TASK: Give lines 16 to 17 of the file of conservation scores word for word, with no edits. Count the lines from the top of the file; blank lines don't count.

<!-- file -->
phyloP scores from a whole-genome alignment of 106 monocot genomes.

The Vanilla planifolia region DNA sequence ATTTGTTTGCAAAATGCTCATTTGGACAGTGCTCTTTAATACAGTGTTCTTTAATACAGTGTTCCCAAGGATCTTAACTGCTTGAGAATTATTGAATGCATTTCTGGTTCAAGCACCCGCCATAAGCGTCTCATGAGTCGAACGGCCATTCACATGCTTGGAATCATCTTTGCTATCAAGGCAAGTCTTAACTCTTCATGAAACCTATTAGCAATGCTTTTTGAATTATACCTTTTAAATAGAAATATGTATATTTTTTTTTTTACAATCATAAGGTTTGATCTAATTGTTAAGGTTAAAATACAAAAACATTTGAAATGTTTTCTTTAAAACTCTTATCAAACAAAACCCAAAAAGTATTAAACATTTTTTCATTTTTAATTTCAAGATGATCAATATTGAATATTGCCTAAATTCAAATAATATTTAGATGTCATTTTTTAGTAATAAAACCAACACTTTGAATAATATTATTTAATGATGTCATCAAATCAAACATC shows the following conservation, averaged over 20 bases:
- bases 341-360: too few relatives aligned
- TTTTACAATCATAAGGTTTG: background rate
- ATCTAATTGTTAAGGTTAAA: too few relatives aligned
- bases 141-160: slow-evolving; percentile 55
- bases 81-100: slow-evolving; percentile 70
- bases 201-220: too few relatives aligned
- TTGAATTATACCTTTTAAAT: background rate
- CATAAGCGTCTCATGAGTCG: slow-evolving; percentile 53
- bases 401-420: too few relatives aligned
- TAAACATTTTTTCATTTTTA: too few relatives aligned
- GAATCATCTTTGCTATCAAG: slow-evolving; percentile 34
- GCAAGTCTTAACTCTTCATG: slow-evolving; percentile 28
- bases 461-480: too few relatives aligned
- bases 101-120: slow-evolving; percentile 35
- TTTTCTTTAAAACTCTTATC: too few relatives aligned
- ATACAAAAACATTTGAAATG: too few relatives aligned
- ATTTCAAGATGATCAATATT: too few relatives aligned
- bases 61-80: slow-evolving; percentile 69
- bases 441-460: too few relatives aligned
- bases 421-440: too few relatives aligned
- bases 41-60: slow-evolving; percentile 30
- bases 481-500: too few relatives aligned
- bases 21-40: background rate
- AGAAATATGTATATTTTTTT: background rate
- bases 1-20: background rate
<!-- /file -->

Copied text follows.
- bases 101-120: slow-evolving; percentile 35
- TTTTCTTTAAAACTCTTATC: too few relatives aligned